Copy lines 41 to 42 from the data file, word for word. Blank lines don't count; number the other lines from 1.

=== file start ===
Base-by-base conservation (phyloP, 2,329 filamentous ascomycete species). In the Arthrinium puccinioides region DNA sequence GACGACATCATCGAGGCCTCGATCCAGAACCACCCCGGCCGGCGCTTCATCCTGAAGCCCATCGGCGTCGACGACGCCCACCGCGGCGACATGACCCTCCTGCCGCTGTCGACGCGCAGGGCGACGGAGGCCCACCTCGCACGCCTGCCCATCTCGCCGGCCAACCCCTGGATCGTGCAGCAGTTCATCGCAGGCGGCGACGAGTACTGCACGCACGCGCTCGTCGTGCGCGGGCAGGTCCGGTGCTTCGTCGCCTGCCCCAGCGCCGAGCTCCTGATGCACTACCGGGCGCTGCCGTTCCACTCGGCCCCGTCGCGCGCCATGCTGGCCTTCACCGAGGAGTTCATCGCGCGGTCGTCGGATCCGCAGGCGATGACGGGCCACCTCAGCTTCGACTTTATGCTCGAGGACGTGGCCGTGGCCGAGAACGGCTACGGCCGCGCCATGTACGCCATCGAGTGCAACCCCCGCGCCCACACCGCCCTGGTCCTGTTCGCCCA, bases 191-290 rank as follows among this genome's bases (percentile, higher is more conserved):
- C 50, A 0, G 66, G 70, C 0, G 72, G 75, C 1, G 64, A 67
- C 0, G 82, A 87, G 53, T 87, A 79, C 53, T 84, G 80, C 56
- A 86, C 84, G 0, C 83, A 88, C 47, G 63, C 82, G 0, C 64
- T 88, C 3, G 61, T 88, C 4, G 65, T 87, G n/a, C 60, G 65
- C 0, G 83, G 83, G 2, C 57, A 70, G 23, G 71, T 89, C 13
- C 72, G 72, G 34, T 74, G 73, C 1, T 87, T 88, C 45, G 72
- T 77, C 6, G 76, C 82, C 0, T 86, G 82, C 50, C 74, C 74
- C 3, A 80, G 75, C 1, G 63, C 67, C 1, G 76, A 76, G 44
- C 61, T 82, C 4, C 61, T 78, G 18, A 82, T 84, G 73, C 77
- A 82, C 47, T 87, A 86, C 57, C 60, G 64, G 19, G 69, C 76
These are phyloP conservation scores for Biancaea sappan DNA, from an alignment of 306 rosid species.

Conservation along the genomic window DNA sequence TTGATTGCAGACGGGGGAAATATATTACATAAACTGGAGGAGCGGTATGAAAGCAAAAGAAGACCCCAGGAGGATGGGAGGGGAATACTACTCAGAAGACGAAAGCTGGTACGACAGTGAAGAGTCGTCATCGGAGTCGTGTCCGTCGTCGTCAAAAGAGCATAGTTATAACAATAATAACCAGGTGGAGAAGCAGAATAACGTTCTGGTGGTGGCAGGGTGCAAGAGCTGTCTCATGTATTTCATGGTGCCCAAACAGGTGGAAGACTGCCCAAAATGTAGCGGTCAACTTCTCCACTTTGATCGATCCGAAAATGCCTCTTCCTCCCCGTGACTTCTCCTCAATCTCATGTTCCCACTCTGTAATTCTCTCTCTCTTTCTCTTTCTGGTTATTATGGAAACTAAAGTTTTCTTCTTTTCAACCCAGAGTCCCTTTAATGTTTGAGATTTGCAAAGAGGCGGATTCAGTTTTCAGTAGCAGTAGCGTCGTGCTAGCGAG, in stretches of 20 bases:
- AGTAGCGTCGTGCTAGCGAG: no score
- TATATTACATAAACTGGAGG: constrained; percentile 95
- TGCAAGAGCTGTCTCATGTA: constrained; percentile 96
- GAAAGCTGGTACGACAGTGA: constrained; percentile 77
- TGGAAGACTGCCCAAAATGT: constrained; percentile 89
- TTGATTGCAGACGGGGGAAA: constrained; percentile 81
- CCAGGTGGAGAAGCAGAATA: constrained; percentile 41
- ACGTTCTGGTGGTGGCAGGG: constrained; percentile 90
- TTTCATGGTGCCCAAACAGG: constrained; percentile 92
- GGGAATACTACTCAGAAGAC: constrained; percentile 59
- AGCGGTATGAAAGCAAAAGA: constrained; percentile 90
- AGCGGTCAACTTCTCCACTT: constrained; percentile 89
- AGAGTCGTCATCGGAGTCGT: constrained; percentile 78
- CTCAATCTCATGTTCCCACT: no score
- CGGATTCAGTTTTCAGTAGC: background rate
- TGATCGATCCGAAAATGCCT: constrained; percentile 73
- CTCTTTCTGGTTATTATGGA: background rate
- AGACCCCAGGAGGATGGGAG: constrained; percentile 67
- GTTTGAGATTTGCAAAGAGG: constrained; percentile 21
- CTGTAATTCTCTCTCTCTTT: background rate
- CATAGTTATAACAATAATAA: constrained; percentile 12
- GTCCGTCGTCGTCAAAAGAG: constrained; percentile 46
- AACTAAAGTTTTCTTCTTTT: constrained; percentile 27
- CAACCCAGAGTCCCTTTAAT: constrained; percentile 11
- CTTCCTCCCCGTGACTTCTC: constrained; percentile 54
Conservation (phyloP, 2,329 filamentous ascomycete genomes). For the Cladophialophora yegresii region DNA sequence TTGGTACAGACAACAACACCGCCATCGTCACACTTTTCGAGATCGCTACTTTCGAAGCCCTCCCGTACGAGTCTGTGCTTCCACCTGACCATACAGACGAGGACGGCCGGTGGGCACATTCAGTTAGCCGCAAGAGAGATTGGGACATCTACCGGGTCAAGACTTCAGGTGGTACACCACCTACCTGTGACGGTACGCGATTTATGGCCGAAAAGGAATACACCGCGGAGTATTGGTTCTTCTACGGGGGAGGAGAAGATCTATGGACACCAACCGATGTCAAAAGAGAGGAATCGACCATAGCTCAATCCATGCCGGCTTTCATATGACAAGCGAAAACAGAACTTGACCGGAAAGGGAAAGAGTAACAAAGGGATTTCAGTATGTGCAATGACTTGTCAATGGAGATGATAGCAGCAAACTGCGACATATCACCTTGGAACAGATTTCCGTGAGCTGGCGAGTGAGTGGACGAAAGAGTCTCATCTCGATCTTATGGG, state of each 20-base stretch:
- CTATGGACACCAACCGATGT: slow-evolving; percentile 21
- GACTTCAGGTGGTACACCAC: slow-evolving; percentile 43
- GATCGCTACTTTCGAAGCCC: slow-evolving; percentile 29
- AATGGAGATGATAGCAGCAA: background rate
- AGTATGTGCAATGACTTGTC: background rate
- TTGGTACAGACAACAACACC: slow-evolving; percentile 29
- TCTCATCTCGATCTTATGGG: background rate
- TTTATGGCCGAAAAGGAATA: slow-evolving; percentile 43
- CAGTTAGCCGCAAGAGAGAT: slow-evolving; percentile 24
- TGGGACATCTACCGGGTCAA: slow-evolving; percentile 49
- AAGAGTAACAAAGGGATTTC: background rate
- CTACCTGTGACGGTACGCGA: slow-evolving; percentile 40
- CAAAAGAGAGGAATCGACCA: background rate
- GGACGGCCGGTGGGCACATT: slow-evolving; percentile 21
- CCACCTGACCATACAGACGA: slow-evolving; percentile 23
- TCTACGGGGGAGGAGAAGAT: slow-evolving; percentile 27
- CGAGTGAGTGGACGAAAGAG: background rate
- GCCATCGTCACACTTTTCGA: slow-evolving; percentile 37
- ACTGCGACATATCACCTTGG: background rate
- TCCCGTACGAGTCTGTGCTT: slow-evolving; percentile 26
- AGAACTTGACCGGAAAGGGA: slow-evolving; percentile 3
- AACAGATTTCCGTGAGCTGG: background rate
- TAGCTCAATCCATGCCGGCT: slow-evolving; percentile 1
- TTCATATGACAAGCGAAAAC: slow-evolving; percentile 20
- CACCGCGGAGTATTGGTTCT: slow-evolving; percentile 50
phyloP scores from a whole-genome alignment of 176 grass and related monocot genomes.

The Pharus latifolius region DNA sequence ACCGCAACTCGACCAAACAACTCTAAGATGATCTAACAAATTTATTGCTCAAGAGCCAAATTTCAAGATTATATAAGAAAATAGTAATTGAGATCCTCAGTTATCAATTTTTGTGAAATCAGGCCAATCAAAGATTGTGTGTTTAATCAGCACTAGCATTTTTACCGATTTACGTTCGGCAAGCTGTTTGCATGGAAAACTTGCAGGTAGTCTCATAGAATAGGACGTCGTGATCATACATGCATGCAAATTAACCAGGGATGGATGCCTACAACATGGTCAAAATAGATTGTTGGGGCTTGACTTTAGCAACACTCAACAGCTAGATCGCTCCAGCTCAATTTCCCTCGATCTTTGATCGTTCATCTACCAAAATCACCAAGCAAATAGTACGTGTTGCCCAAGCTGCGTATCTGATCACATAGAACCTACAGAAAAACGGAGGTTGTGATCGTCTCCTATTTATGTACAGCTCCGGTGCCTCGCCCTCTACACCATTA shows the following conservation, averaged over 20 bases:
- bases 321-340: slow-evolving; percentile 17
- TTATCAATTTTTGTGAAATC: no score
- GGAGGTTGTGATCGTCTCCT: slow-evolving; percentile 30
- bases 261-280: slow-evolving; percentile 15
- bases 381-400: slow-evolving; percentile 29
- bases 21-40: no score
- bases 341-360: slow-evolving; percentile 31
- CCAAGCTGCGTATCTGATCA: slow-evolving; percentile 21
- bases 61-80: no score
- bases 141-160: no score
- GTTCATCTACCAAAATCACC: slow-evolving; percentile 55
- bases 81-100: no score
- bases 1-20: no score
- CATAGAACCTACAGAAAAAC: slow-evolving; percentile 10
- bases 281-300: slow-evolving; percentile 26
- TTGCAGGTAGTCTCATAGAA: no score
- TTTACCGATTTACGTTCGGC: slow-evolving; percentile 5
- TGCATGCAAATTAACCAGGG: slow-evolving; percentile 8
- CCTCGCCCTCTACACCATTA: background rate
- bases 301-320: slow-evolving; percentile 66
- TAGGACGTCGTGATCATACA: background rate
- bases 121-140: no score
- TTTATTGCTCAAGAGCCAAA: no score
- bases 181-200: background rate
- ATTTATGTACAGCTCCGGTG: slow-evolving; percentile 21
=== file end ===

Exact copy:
- GACTTCAGGTGGTACACCAC: slow-evolving; percentile 43
- GATCGCTACTTTCGAAGCCC: slow-evolving; percentile 29